10. 10. Next Iteration • We already had a model running that was blocking a lot of fraud • Training and validating only on data for which we had labels: charges that the existing model didn't catch • Far fewer examples of fraud in number. Essentially building a model to catch the "hardest" fraud • Possible solution: we could run both models in parallel...
  11. 11. Evaluation and Retraining Require the Same Data • For evaluation, policy changes, and retraining, we want the same thing: • An approximation of the distribution of charges and outcomes that would exist in the absence of our intervention (blocking)
  12. 12. First attempt • Let through some fraction of charges that we would ordinarily block • Straightforward to compute precision if score > 50: if random.random() < 0.05: allow() else: block()
  13. 13. Recall • Total "caught" fraud = (4,000 * 1/0.05) • Total fraud = (4,000 * 1/0.05) + 10,000 • Recall = 80,000 / 90,000 = 89% 1,000,000 charges Score < 50 Score > 50 Total 900,000 100,000 Not Fraud 890,000 1,000 Fraud 10,000 4,000 Unknown 0 95,000
  14. 14. Training • Train only on charges that were not blocked • Include weights of 1/0.05 = 20 for charges that would have been blocked if not for the random reversal from sklearn.ensemble import RandomForestRegressor ... r = RandomForestRegressor(n_estimators=10) r.fit(X, Y, sample_weight=weights)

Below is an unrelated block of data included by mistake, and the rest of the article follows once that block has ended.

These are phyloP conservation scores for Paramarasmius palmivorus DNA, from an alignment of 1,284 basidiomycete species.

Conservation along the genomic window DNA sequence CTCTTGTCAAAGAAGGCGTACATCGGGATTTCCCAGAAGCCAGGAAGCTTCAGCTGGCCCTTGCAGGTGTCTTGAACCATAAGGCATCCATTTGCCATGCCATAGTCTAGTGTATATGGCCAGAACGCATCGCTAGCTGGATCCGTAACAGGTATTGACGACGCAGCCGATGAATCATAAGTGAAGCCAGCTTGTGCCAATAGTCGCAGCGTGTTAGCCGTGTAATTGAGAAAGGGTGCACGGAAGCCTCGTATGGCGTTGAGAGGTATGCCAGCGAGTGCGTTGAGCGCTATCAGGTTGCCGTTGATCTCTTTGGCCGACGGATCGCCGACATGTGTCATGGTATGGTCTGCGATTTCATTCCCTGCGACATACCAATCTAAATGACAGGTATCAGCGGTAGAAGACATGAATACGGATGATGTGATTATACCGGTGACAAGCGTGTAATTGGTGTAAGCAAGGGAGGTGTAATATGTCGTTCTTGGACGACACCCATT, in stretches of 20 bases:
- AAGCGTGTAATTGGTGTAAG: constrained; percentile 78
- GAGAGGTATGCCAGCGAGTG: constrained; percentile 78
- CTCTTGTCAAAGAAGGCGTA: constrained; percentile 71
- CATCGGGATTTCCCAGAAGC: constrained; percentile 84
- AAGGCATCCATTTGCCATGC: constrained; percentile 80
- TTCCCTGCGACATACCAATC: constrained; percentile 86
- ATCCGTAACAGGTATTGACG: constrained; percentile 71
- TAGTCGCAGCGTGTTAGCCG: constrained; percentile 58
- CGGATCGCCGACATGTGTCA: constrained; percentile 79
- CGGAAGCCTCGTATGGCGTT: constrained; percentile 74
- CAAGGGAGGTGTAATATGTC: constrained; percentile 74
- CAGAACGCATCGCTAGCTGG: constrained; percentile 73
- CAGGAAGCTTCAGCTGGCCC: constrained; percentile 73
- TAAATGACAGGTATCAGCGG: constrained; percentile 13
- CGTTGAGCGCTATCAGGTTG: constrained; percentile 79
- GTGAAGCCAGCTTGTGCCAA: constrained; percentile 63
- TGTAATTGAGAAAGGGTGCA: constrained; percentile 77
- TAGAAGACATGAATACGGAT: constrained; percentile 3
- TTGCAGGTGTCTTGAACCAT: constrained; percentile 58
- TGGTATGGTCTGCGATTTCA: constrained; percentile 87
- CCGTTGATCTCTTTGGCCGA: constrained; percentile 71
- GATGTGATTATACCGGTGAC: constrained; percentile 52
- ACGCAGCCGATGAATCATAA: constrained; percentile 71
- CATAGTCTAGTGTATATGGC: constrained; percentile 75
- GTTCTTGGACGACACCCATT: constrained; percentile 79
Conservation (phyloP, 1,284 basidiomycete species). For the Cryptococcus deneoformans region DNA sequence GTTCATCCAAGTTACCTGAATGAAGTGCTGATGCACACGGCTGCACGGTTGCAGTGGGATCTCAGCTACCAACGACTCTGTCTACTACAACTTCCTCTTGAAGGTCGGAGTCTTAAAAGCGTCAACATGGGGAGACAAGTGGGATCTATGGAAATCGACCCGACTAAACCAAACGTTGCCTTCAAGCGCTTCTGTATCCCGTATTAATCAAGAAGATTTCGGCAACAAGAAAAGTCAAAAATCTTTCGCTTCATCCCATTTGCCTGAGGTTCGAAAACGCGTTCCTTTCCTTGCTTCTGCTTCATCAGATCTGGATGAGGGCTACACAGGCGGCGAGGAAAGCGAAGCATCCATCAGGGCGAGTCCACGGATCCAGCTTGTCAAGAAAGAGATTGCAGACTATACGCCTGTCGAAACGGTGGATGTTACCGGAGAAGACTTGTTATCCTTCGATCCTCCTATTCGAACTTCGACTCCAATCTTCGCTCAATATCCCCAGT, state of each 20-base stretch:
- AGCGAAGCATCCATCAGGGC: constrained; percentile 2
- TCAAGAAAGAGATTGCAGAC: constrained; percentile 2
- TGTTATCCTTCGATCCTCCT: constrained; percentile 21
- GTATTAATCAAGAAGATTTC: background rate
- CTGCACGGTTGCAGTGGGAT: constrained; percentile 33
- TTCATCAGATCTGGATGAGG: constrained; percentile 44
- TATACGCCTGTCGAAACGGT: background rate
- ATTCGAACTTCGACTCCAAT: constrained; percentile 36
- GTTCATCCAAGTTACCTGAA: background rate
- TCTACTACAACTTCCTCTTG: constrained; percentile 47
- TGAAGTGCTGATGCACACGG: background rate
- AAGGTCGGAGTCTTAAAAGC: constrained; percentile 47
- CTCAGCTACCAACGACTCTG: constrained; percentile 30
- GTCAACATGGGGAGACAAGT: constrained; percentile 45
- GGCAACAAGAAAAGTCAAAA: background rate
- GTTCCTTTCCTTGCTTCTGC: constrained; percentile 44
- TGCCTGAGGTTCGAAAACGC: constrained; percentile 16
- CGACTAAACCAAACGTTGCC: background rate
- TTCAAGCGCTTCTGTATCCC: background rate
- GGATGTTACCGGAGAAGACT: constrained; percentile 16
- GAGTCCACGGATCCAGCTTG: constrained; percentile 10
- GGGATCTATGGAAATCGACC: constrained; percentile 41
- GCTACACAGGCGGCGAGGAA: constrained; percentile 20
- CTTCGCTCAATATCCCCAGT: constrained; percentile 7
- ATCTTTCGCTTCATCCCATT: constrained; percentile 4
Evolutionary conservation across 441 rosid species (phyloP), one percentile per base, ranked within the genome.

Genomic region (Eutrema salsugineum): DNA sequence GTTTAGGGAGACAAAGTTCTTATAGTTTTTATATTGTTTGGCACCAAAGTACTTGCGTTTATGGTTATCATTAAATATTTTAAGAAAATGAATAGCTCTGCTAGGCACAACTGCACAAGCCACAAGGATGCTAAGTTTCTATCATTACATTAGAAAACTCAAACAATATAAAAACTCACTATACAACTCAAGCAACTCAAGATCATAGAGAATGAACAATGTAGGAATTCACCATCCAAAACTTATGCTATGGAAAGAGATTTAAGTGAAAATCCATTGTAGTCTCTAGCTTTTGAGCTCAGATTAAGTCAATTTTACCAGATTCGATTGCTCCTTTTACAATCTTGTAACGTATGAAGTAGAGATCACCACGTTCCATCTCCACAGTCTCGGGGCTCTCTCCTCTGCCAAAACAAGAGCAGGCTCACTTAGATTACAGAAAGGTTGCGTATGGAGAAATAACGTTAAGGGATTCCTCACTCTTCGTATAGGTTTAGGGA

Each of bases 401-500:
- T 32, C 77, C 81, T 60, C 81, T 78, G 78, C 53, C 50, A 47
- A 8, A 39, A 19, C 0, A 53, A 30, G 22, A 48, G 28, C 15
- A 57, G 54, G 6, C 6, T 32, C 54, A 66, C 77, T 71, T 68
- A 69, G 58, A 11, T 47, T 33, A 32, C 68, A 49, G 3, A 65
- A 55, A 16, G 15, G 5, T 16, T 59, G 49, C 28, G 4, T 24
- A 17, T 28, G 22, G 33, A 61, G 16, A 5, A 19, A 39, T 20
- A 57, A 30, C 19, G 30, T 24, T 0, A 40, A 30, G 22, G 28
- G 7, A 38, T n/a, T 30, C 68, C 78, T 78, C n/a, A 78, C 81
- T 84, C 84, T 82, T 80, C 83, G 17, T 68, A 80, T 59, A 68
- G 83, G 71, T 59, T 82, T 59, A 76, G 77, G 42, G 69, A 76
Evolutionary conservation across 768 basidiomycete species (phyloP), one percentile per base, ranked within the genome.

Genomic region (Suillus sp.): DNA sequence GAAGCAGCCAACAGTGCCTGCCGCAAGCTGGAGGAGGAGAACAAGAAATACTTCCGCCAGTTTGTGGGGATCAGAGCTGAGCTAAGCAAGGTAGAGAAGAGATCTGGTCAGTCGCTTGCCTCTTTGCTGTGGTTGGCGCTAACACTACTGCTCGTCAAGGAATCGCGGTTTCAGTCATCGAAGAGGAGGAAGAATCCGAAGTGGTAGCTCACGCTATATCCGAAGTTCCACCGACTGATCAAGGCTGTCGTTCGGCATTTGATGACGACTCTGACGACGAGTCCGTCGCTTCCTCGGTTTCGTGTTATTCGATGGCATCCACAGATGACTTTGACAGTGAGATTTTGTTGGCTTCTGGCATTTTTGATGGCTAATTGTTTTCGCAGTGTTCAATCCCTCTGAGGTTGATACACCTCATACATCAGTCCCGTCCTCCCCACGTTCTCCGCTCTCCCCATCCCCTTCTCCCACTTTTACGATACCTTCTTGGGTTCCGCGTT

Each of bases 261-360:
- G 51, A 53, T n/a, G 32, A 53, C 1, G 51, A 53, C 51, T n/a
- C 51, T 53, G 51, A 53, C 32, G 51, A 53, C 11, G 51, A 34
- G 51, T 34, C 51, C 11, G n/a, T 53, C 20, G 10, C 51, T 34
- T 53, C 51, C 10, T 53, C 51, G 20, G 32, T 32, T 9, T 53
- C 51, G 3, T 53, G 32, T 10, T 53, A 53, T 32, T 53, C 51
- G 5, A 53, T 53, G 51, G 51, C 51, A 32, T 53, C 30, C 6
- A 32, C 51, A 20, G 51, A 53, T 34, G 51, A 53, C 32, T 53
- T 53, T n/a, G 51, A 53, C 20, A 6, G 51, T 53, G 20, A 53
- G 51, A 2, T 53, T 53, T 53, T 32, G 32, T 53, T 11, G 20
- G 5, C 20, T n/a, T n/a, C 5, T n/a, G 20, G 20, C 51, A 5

15. 15. Training • Use weights in validation (on hold-out set) as well from sklearn import cross_validation X_train, X_test, y_train, y_test = cross_validation.train_test_split( data, target, test_size=0.2) r = RandomForestRegressor(...) ... r.score( X_test, y_test, sample_weight=weights)
  16. 16. Better Approach • We're letting through 5% of all charges we think are fraudulent. Policy: Very likely to be fraud Could go either way
  17. 17. Better Approach • Propensity function: maps classifier scores to P(Allow) • The higher the score, the lower probability we let the charge through • Get information on the area we want to improve on • Letting through less "obvious" fraud ("budget" for evaluation)
  18. 18. Better Approach def propensity(score): # Piecewise linear/sigmoidal ... ps = propensity(score) original_block = score > 50 selected_block = random.random() < ps if selected_block: block() else: allow() log_record( id, score, ps, original_block, selected_block)